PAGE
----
Kobe Bryant has earned the new nickname "Vino." Reuters

Kobe Bryant has earned him the new nickname, "Vino," thanks to his impressive game stats and performance so far this season.

The Italian and Spanish word translates to "wine," and, like a fine wine, Bryant, 34, seems to just be getting better with age.

Sunday night, Bryant led the Los Angeles Lakers to beat the Atlanta Hawkks 99-98 with a game-winning layup and 34 points overall. The Lakers have also won 13 of their past 18 games.

The nickname is also fitting as Byrant grew up in Italy while his father played there and speaks the language fluently.

After the Lakers beat the Minnesota Timberwolves 116-94 last Thursday, in which Bryant scored 33 points, he tweeted, “My man just gave me a new nickname and I love it! Ha #vino.” It is unclear who the man is who gave Bryant the new nickname.

It is a major deal that Bryant is still one of the leading scorers in the NBA. Basketball legend Michael Jordan first retired from the game when he was 30 years old. Bryant will be celebrating his 35th birthday in less than six months and has been in the NBA for 16 years, never having left the Lakers.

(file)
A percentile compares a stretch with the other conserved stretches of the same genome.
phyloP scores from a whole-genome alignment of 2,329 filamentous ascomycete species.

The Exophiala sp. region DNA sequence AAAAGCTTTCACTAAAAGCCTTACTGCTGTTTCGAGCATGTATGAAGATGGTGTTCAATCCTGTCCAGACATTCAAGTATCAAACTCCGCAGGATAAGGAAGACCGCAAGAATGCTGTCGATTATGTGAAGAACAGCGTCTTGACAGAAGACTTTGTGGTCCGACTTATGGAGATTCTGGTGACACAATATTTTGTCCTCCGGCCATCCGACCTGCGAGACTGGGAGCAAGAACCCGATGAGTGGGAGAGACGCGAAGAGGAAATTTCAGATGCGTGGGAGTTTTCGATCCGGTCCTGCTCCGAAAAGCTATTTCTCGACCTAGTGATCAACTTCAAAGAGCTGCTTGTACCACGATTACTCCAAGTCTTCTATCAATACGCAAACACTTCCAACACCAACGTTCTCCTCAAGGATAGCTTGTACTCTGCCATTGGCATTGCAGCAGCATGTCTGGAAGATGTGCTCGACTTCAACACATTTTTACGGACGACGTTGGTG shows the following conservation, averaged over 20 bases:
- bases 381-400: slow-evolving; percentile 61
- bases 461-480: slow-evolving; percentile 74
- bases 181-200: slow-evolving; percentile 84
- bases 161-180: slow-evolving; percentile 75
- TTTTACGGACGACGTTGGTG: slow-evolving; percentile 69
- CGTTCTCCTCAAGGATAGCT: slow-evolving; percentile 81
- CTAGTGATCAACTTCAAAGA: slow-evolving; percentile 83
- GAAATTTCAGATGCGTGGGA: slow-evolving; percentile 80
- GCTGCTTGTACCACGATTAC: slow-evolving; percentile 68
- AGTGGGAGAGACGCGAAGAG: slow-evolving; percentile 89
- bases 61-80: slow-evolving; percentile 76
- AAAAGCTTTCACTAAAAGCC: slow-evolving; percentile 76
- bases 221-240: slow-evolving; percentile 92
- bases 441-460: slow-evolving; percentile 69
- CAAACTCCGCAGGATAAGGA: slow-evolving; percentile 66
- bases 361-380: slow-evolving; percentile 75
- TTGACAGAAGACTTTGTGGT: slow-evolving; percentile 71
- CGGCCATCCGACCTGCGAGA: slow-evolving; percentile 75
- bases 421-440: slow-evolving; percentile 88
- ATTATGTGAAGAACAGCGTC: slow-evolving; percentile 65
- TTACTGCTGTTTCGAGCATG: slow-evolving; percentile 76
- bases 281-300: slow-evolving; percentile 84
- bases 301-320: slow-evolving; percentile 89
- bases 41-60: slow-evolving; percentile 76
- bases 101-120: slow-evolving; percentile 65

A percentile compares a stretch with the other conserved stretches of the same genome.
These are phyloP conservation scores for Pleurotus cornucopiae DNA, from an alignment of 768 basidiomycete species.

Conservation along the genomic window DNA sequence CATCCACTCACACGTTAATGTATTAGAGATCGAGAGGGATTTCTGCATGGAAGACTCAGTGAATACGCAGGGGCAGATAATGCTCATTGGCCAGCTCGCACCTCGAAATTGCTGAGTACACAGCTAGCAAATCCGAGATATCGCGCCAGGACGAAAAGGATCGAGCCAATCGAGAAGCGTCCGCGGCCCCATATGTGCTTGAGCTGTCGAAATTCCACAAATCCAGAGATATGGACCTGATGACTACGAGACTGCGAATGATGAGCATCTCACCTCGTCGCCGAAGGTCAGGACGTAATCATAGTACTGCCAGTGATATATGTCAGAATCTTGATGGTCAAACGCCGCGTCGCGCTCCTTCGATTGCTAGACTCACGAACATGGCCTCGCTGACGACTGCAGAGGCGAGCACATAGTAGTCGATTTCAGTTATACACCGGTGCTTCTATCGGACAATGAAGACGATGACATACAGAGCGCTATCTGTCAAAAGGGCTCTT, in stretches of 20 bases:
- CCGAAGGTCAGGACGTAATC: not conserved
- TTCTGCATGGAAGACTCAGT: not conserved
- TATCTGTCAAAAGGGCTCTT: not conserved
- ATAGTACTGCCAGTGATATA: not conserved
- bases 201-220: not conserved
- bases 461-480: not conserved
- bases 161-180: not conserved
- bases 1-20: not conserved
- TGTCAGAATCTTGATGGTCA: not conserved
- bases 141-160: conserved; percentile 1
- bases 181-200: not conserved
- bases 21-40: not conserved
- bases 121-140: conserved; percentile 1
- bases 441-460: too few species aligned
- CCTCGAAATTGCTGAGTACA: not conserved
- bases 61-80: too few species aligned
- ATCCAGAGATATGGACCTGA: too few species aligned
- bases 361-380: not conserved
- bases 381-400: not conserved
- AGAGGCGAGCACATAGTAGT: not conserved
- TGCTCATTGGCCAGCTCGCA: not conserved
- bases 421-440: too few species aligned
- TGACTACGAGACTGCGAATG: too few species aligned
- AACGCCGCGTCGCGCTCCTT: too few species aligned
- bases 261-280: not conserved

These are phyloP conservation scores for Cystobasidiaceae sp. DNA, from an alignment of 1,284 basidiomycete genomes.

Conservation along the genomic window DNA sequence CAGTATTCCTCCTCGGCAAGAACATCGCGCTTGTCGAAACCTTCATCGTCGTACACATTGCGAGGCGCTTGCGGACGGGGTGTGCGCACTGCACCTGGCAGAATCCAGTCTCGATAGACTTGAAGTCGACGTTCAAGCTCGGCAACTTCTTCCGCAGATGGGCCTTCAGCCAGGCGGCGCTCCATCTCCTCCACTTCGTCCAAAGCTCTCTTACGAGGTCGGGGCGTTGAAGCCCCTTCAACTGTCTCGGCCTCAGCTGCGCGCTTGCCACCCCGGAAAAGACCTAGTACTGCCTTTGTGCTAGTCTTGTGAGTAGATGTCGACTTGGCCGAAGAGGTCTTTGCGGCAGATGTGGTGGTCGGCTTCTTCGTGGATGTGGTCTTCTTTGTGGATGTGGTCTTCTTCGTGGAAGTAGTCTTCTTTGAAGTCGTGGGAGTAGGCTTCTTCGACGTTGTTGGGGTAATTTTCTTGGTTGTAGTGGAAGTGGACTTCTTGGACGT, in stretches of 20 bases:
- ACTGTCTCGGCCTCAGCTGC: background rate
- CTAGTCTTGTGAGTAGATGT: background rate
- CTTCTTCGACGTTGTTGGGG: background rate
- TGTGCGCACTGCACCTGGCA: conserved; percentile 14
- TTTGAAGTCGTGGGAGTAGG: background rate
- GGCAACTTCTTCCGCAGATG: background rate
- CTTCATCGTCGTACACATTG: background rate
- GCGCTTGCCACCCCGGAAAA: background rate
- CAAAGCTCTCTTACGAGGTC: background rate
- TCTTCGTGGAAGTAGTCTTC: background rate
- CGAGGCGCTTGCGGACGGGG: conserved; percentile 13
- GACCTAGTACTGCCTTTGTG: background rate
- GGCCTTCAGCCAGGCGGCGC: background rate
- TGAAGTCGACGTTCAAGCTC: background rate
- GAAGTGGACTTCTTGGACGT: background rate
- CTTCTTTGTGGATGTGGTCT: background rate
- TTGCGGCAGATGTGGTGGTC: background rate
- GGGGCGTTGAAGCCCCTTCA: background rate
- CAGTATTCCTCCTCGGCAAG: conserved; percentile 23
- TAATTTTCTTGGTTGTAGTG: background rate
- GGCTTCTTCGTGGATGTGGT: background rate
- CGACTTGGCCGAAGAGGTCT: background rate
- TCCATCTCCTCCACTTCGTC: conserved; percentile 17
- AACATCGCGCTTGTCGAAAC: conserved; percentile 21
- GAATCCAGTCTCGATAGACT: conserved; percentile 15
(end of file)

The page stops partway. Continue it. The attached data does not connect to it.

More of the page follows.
The shooting guard recently won Olympic gold in London with the U.S. men's basketball team, where he scored 17 of the team's 107 points.

Last year, there was speculation as to if or when Bryant would retire, and even the superstar spoke about his thoughts on leaving the league.

He sat with Graham Bensiger of the Huffington Post and spoke extensively about his age and how he trains differently now than when he first joined the NBA at the age of 19.

"You have to evolve. So like the things I was doing when I was 19 years old to prepare and to train in terms of the explosiveness ... the impact I would put on my body, the stress levels I would put on my body to train and prepare -- I can't do the same things now at 33 years old [be]cause it would be counterproductive," Bryant said to Bensinger.

While Bryant used to bank 1,000-1,500 shots during practices in the off-season, he now aims for 600-800, he said.

When asked about the decline, he said, "Because of my body ... you just can't take that much of a workload. You've got to balance it out."

There is no question that Bryant still has many more great years of playing left in him. If he decides not to retire anytime soon, he will be in good company. One of the greatest players in NBA history, Patrick Ewing, did not retire until 2002, after 17 years in the league. He was 40 years old. All-star Reggie Miller was 39 years old when he announced his retirement from the Pacers at the end of the 2004-2005 season.